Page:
On Friday, the Tampa Bay Rays finalized a one-year, $3.5-million (plus incentives) deal with OF Avisail Garcia. To make room on the 40-man roster, Tampa Bay designated RHP Oliver Drake for the second time this offseason.
With the acquisition of Garcia, the Rays are thought to have completed the offensive construction of their roster with less than one month remaining until pitchers and catchers report to camp.
Tampa Bay has been in the market for a right-handed bat to pair with DH/1B Ji-Man Choi and Garcia fits that description to a large extent. The outfielder was plagued with knee and hamstring issues last season, limiting him to just 93 games in which he slashed a disappointing .236 BA/.281 OBP/.438 SLG/.719 OPS line over 385 plate appearances, with a -4 DRS in the outfield, leading to a modest 0.3 fWAR in spite of his power profile. In 2017, however, Garcia enjoyed a breakout campaign, performing to a .330 BA/.380 OBP/.506 SLG/.886 OPS line across 561 plate appearances, with 18 home runs, 80 RBI and a 4.6 fWAR.
The question begs: which Garcia are they getting? Let’s dig into that.
The known known: Avisail Garcia hits the ball hard.
Garcia has posted average exit velocities of 90.2 MPH, 90.3 MPH, and 90.2 MPH since 2016. Moreover, Garcia hit the ball +95 MPH on 43.2% of the balls he made contact with. His hard-hit rate finds him ranking 55th (2016), 22nd (2017), and 57th (2018) in all of Major League Baseball.
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He not only has the ability to barrel up the balls, but his peripherals also suggest that he has lots of success on balls in play. Over the span of his career, Garcia has a 45.8% GB rate (over 50% since 2016 and just under at 48.6% last season). Jason Hanselman (The Process Report) wrote about Garcia’s ability to scorch the ball, especially vs. left-handed pitchers:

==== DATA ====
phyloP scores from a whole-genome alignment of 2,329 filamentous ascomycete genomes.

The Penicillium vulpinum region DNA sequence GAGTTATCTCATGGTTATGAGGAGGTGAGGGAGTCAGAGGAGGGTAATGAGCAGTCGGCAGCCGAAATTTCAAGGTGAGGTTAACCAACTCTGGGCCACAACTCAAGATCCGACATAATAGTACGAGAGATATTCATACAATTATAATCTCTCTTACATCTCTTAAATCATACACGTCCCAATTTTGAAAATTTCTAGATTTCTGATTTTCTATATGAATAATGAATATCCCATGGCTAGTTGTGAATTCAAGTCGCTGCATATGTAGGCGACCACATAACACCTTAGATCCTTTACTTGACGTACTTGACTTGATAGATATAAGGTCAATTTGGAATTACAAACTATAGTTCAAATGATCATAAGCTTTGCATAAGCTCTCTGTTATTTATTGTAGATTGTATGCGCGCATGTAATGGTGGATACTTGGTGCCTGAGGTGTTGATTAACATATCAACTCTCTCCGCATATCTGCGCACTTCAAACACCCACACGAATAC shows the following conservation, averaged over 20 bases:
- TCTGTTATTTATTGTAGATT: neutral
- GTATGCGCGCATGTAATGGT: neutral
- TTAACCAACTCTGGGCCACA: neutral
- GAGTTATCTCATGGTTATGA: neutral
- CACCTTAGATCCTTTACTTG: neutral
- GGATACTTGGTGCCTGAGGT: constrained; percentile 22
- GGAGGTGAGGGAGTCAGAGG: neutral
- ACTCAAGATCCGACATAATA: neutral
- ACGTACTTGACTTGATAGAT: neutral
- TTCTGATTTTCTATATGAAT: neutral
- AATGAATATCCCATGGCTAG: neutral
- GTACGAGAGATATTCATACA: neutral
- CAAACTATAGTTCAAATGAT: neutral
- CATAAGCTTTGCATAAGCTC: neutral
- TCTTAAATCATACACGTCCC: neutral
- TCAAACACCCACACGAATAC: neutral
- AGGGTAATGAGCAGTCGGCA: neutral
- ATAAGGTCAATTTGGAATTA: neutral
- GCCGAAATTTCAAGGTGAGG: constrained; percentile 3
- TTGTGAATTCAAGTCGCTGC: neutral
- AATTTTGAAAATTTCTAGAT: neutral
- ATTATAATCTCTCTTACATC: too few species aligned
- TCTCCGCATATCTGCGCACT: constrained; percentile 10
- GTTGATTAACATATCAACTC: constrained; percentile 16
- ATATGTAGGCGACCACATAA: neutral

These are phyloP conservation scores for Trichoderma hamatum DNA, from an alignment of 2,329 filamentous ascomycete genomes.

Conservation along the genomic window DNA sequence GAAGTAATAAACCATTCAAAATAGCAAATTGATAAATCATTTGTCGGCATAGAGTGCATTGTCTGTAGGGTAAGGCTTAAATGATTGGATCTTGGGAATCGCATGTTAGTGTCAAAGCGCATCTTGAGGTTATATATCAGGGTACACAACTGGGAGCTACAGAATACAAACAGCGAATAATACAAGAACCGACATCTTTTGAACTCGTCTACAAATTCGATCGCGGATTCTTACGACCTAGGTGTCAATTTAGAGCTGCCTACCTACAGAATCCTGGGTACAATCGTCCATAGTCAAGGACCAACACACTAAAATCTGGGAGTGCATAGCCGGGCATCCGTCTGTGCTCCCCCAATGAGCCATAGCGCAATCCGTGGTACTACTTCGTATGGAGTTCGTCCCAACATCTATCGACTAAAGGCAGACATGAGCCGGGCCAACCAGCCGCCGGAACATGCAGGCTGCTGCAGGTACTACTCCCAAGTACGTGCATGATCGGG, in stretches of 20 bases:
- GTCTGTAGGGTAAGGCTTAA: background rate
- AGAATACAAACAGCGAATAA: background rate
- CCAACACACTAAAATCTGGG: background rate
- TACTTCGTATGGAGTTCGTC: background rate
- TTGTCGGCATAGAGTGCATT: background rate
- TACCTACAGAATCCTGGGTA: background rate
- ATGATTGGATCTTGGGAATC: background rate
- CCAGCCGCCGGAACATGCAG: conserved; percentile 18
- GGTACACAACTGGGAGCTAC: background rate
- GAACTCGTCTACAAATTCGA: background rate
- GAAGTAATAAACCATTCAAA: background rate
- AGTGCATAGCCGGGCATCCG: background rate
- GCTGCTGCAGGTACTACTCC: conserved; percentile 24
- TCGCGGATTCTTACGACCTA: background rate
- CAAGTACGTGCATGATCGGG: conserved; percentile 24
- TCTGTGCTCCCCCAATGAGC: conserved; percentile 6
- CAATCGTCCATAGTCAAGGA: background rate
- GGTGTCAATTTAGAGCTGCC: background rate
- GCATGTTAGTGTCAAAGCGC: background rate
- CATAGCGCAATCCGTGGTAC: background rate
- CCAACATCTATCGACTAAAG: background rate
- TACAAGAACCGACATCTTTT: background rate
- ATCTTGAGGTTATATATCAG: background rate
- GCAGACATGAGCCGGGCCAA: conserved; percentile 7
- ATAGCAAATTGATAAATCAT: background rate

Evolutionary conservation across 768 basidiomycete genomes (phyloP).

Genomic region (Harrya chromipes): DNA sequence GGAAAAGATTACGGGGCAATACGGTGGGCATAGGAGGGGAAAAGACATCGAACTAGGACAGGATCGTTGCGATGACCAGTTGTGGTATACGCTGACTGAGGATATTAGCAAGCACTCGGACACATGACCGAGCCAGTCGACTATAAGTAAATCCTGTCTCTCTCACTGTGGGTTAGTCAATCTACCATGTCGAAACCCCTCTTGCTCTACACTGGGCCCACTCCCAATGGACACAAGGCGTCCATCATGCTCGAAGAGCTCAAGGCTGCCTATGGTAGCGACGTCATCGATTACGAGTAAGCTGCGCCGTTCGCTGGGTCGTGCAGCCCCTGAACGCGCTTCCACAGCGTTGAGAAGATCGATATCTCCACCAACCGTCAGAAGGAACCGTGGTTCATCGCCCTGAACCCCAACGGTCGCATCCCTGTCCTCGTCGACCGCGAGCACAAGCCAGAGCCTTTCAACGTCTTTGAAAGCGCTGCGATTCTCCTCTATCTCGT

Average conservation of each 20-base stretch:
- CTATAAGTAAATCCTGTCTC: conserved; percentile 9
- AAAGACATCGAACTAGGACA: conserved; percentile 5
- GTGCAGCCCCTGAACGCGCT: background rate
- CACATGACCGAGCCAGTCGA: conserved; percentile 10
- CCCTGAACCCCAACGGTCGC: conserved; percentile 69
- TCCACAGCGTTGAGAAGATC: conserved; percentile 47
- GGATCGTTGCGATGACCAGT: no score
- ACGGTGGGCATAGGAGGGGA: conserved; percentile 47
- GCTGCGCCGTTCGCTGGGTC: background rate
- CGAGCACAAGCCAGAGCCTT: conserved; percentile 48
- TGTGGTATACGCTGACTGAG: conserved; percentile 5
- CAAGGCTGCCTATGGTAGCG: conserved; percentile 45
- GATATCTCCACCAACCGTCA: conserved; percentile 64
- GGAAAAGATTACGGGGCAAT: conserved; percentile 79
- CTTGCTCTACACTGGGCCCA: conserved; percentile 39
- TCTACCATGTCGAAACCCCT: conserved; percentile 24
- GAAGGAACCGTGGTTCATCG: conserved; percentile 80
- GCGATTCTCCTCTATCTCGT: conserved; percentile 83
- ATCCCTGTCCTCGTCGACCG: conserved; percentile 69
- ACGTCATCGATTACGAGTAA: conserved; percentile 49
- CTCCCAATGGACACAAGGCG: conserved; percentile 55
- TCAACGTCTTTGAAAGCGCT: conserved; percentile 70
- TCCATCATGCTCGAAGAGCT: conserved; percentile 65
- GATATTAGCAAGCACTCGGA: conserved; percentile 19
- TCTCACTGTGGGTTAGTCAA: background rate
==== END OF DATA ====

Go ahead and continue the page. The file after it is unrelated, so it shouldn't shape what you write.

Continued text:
…all that incredibly hard contact even at those downward trajectories and he has seen a good deal of even the lower angles go for base hits solely due to how very hard he hits the ball. Hard contact is always the first step, and while many will think all he needs to do is lift the ball more, it doesn’t look like he actually has much success via that route other than when he’s pairing ideal angles with very hard contact. Something you could tell every player to do more often. Looking at lefties you can see how much of his production came on line drive like contact including many of his homers that were utterly scorched piss missiles clearing low walls. Like with Yandy Diaz, many would like to see more elevation leading to celebration, but it’s an approach that is already working. Unlike Diaz, Garcia’s inability to control the zone means he has no margin on this type of contact. If he isn’t hitting the ball hard then he’s not going to have the kind of success necessary for his role. Luckily, that looks like something you can project going forward.